Age Effects on Measures of Auditory Duration Discrimination This study examined auditory temporal sensitivity in young adult and elderly listeners using psychophysical tasks that measured duration discrimination. Listeners in the experiments were divided into groups of young and elderly subjects with normal hearing sensitivity and with mild-to-moderate sloping sensorineural hearing loss. Temporal thresholds in all tasks were measured ... Research Article
Research Article  |   June 01, 1994
Age Effects on Measures of Auditory Duration Discrimination
 
Author Affiliations & Notes
  • Peter J. Fitzgibbons
    Gallaudet University Washington, DC
  • Sandra Gordon-Salant
    University of Maryland College Park
  • Contact author: Peter J. Fitzgibbons, PhD, Gallaudet University, Center for Auditory & Speech Sciences, 800 Florida Avenue, NE, Washington, DC 20002-3695.
Article Information
Hearing & Speech Perception / Hearing Disorders / Special Populations / Older Adults & Aging / Hearing / Research Articles
Research Article   |   June 01, 1994
Age Effects on Measures of Auditory Duration Discrimination
Journal of Speech, Language, and Hearing Research, June 1994, Vol. 37, 662-670. doi:10.1044/jshr.3703.662
History: Received June 11, 1993 , Accepted December 28, 1993
 
Journal of Speech, Language, and Hearing Research, June 1994, Vol. 37, 662-670. doi:10.1044/jshr.3703.662
History: Received June 11, 1993; Accepted December 28, 1993

This study examined auditory temporal sensitivity in young adult and elderly listeners using psychophysical tasks that measured duration discrimination. Listeners in the experiments were divided into groups of young and elderly subjects with normal hearing sensitivity and with mild-to-moderate sloping sensorineural hearing loss. Temporal thresholds in all tasks were measured with an adaptive forced-choice procedure using tonal stimuli centered at 500 Hz and 4000 Hz. Difference limens for duration were measured for tone bursts (250 msec reference duration) and for silent intervals between tone bursts (250 msec and 6.4 msec reference durations). Results showed that the elderly listeners exhibited diminished duration discrimination for both tones and silent intervals when the reference duration was 250 msec. Hearing loss did not affect these results. Discrimination of the brief temporal gap (6.4 msec) was influenced by age and hearing loss, but these effects were not consistent across all listeners. Effects of stimulus frequency were not evident for most of the duration discrimination conditions.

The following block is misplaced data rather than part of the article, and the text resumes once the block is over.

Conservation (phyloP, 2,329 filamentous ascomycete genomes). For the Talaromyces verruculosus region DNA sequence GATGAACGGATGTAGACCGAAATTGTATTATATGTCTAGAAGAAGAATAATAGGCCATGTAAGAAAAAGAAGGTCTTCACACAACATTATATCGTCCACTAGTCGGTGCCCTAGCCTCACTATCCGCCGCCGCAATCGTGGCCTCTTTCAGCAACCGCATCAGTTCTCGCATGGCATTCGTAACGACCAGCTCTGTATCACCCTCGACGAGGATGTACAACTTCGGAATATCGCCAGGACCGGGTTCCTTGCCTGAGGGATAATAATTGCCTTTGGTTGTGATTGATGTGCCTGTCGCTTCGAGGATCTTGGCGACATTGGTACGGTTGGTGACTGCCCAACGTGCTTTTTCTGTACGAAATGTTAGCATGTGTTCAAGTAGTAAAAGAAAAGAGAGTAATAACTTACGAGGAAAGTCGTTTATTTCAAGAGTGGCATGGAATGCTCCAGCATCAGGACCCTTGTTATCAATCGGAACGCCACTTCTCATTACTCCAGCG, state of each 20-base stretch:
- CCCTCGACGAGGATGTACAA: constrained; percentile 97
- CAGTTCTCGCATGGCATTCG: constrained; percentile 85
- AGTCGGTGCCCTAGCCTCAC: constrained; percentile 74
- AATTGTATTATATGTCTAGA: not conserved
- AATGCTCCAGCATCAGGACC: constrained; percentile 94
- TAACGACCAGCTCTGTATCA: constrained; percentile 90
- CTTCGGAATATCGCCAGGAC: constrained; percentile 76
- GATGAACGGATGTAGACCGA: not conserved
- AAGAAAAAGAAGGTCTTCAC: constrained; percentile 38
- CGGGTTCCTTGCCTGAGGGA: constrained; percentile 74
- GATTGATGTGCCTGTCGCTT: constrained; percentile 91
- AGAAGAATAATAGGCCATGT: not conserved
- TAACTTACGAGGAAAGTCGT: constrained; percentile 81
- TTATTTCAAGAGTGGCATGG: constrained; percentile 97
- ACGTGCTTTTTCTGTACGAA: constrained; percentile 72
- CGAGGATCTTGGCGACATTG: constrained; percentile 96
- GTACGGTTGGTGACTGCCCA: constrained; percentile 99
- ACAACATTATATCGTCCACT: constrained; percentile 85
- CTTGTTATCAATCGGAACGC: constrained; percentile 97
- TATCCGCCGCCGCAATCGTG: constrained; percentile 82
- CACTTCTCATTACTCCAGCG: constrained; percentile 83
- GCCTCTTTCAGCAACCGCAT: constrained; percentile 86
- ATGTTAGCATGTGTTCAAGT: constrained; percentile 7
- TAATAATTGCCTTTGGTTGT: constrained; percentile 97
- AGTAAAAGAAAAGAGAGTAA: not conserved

Acknowledgments
This research was supported by a grant from the National Institute on Aging (R01-AG09191). The authors gratefully acknowledge the assistance of Yulin Chen for software development and Linda Carr-Kraft, Susan Phillips, and Sarah Hargus for their efforts during the data-collection phases of this project.
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